Mum and violent ex-partner convicted of savagely beating toddler daughter to death

Mum and violent ex-partner convicted of savagely beating toddler daughter to death

A MOTHER and her violent ex-partner have been jailed for killing the woman’s young daughter during a savage beating in her home.

Little Kaylee-Jayde Priest suffered catastrophic abdominal and chest injuries, including fractured ribs, during the attack at mum Nicola Priest’s home in Stonebridge Crescent, Kingshurst, on August 8 last year.

Birmingham Crown Court heard the injuries were consistent with someone having punched, kicked or even stamped multiple times on the girl.

Through CCTV and other enquiries West Midlands Police Officers were able to prove that Priest was in the flat with her partner-of-three-months Callum Redfern at the time.

It’s unclear who delivered the fatal blows or whether both Priest and Redfern played a part.

One of the broken ribs punctured a lung; she was found dead at 11am the next morning when 22-year-old Priest emerged from bed to check on her daughter.

Callum Redfern and Nicola Priest have both been convicted of manslaughter and jailed

Experts in court concluded that if three-year-old Kaylee-Jayde had received swift professional medical help following the assault the likelihood is she would have survived.

Redfern, also aged 22, left the address at 8.35pm following the assault.

Priest – described as “addicted to social media” – remained in the flat but ignored Kaylee-Jayde’s plight as she lay fatally injured.

Instead, her attention was on uploading videos and images to Snapchat – including ones of her love bites – and messaging friends and Redfern late into the night.

Redfern blamed Priest for the violent assault but prosecutors suggested he lashed out at the toddler in frustration on hearing her calls for attention after being put to bed at 7pm behind her security gate.

Pathology tests on the girl’s body also revealed other partially-healed fractures to her sternum, ribs and jaw, which showed it was not the first time she’d been subjected to serious violence.

None of the injuries had been reported to a doctor or been medically treated and neither Priest nor Redfern were able to explain how these injuries occurred.

During the police investigation officers uncovered past message exchanges between the pair discussing physical punishments dished out to the defenceless toddler.

Priest and Redfern, from Temple Street in Dudley, both denied murder and manslaughter but following a six-week trial at Birmingham Crown Court a jury found them guilty of manslaughter on Friday, August 6.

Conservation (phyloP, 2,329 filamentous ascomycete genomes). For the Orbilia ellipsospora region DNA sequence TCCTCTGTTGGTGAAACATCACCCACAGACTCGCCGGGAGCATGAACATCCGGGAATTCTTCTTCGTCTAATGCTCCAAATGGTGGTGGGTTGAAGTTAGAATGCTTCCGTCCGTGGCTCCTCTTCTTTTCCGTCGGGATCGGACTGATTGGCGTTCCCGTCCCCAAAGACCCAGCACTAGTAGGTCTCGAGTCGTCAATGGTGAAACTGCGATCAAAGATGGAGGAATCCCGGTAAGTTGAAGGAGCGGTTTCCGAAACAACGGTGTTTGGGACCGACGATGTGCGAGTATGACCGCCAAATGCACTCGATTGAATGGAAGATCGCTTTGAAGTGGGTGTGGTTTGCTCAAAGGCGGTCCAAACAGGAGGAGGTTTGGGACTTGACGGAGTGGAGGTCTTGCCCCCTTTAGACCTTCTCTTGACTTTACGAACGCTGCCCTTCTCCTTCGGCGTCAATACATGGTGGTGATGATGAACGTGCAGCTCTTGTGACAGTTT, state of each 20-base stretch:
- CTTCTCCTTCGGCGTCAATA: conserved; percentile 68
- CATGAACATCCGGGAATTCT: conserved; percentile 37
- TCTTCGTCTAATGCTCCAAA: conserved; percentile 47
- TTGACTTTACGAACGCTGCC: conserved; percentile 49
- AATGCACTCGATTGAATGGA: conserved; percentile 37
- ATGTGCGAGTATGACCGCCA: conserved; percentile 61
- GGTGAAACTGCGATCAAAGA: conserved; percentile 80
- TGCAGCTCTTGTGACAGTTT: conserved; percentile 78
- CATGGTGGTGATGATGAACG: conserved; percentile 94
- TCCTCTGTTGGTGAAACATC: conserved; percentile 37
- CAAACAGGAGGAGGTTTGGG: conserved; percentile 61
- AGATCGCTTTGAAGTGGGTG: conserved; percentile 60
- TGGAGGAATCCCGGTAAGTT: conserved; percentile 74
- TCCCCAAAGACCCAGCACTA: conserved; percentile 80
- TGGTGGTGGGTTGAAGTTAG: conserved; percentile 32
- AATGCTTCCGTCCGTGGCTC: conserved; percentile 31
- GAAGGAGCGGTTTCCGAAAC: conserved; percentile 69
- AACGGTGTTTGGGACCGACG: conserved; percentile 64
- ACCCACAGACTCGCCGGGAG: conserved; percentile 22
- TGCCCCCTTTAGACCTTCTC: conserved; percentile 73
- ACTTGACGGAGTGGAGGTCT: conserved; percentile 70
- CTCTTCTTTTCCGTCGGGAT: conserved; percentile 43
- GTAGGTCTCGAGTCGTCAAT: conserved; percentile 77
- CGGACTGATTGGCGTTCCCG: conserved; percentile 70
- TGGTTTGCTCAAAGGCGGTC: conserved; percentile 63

Priest was also convicted of child neglect in relation to Kaylee-Jayde’s past injuries.

Priest was jailed for 15 years and Redfern for 14 years.

Senior Investigating Officer, Detective Inspector Adam Jobson, from West Midlands Homicide Unit, said: “This was a heart-breaking case in which an innocent child has experienced terrible suffering at the hands of those who should be caring for her.

Kaylee-Jayde Priest died due to the injuries sustained in the assault

“On the night of the assault they were excited to see each other: their focus was on each other. The prosecution case was that Kaylee-Jayde was calling out for their attention, she wanted to carry on playing, and they lashed out in frustration.

“There was evidence of past, partially-healed injuries on Kaylee-Jayde’s body. We believe the level of discipline she was subjected to became increasingly forceful and violent during Priest and Redfern’s relationship, culminating in the fatal assault.

“Throughout our investigation we strived to find out exactly how and why Kaylee-Jayde Priest died… sadly it will only ever be Priest and Redfern who know the exact sequence of events that day.
He added: “My heart goes out to the family of Kaylee-Jayde who loved this little girl and had no idea of the suffering she was enduring.

“I would like to thank our detectives, in-particular DS Naomi Mauchan and our family liaison officers, who worked tirelessly over the last 12 months on this harrowing investigation, with the sole aim of securing justice for Kaylee-Jayde.”

Grandmother Debbie Windmill said the impact of Kaylee-Jayde’s death would live with her for the rest of her life.

“I could never stop staring at the smile on her beautiful face. I loved every moment watching her develop to nearly school age; preparing to buy my first grandchild her pre-school uniform was something that filled me with such happiness,” she said.

“I couldn’t wait to see her in it, but this opportunity was stolen from me in the most brutal of ways.

“Everybody deserves the gift of life. Kaylee-Jayde deserved to show the world who she could have been and what greatness she could have brought to this world. Nanny will forever hold you in her heart.”